Eon’s Super 64

Eon’s Super 64 is a plug-and-play HDMI adapter for your N64.  It’s nowhere near the quality of the UltraHDMI and has none of the extra features, but requires no installation at all.

Overall, it performs almost identically to an N64 with an S-Video cable, run into a RetroTINK2x scaler.  This is also a plug-and-play solution that costs the same, but is compatible with other consoles as well:  https://www.retrorgb.com/retrotink2x.html

 

Overview:

No “installation” is required for the Super 64, it just plugs into the back of an NTSC N64.

The case is specifically designed with a “foot” that removes the pressure from the Multi-Out AV port when an HDMI cable is plugged in.

That means as long as the N64 & Super 64 are on a flat surface, you never have to worry about a heavy HDMI cable anchoring it down and ruining your Multi-out!

There’s only one button on the Super 64, which toggles a filter that smooths the image:

While I’m normally not a fan of filtering classic games, the N64 seems to be an exception – In my opinion, the 1st gen 3D graphics don’t really translate well to flat-screen gaming an the smoothing can really help improve the look on some TV’s.  This is 100% preference though, so check it out yourself – Click for a full-sized view of uncompressed captures of the device:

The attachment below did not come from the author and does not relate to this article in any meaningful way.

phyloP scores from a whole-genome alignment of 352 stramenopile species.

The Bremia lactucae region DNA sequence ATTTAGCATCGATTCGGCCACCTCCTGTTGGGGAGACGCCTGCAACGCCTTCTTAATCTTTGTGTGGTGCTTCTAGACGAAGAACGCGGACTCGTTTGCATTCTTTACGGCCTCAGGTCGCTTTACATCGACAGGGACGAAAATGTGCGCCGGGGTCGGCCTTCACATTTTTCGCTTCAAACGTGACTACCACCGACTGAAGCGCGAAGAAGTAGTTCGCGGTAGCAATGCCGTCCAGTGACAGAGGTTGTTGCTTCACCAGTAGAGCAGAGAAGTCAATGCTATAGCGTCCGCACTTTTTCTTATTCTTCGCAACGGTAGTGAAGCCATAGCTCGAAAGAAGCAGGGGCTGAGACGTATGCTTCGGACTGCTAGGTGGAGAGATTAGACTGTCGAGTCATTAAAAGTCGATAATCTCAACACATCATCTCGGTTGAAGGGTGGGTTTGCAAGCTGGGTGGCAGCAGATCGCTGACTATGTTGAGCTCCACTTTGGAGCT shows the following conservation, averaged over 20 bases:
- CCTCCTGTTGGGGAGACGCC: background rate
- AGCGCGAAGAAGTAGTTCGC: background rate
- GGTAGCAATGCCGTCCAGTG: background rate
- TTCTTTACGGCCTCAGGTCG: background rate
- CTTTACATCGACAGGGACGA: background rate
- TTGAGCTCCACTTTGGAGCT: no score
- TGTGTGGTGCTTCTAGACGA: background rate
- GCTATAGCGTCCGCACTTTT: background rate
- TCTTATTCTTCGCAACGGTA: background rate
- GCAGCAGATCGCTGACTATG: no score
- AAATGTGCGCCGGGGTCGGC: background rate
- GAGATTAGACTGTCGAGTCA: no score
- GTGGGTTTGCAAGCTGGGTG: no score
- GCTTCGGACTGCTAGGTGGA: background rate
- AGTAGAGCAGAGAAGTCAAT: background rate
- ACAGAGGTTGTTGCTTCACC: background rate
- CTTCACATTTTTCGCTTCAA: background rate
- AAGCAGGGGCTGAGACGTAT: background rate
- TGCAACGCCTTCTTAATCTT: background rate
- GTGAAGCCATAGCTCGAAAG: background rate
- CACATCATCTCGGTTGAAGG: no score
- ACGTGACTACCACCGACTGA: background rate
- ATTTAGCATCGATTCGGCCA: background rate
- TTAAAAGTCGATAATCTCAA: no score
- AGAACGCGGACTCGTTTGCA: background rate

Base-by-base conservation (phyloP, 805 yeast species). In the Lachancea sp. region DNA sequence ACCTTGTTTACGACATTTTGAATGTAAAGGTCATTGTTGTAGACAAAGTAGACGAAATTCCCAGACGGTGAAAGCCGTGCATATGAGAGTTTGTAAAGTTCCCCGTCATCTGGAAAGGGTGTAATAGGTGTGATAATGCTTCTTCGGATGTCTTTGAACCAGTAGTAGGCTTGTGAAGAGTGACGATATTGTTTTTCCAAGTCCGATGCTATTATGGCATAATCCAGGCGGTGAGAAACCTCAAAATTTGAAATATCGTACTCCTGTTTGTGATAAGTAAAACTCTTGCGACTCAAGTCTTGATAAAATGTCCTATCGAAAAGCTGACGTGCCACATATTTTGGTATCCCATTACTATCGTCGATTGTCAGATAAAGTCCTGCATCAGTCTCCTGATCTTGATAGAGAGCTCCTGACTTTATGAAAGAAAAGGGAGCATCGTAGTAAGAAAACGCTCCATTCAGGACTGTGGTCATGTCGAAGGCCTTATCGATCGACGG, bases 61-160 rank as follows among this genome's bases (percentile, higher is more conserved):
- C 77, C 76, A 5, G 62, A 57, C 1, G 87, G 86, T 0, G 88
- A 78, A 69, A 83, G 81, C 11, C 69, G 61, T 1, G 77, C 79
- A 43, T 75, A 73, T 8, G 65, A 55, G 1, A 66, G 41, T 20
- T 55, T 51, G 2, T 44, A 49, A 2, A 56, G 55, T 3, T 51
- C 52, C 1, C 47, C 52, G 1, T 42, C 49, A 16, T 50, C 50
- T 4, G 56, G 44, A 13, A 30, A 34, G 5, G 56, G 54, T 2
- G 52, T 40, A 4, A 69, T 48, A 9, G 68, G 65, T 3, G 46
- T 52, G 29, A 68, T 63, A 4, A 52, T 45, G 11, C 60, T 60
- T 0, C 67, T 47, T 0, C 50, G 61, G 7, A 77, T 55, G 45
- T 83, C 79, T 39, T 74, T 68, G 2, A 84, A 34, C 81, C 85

ZERO LAG SOLUTION

Whenever I test devices like this, my biggest concern is how it will affect the overall experience of the gameplay.  In my opinion the number one thing that can kill a classic gaming experience is lag added to the output signal.

In order to test the Super 64’s lag, I split the output of the N64 to run between both the Super 64 and a direct composite video output.  I then shot 960fps video, which captures approximately one frame (picture) per millisecond.  Below demonstrated two of those pictures, about 5ms apart;  Composite is on the left on the bigger CRT and the Eon Super 64’s output is going to the CRT on the right:

As you can see, as the CRT is drawing the image down the screen (shown via the horizontal bright line), the Eon device shows the change in Mario jumping at the exact same moment that the direct output from the console shows.  This proves that the Super 64 doesn’t add any lag to the output that would change.

 

Conclusion:

Overall, my only complaint about Eon’s Super 64 is the price.  I just can’t imagine most people would want to spend $150 on that when the RetroTINK2x works on almost all other classic consoles, at the same price and performance.

The Super 64 can be purchased from Castlemania Games:  Eon’s Super 64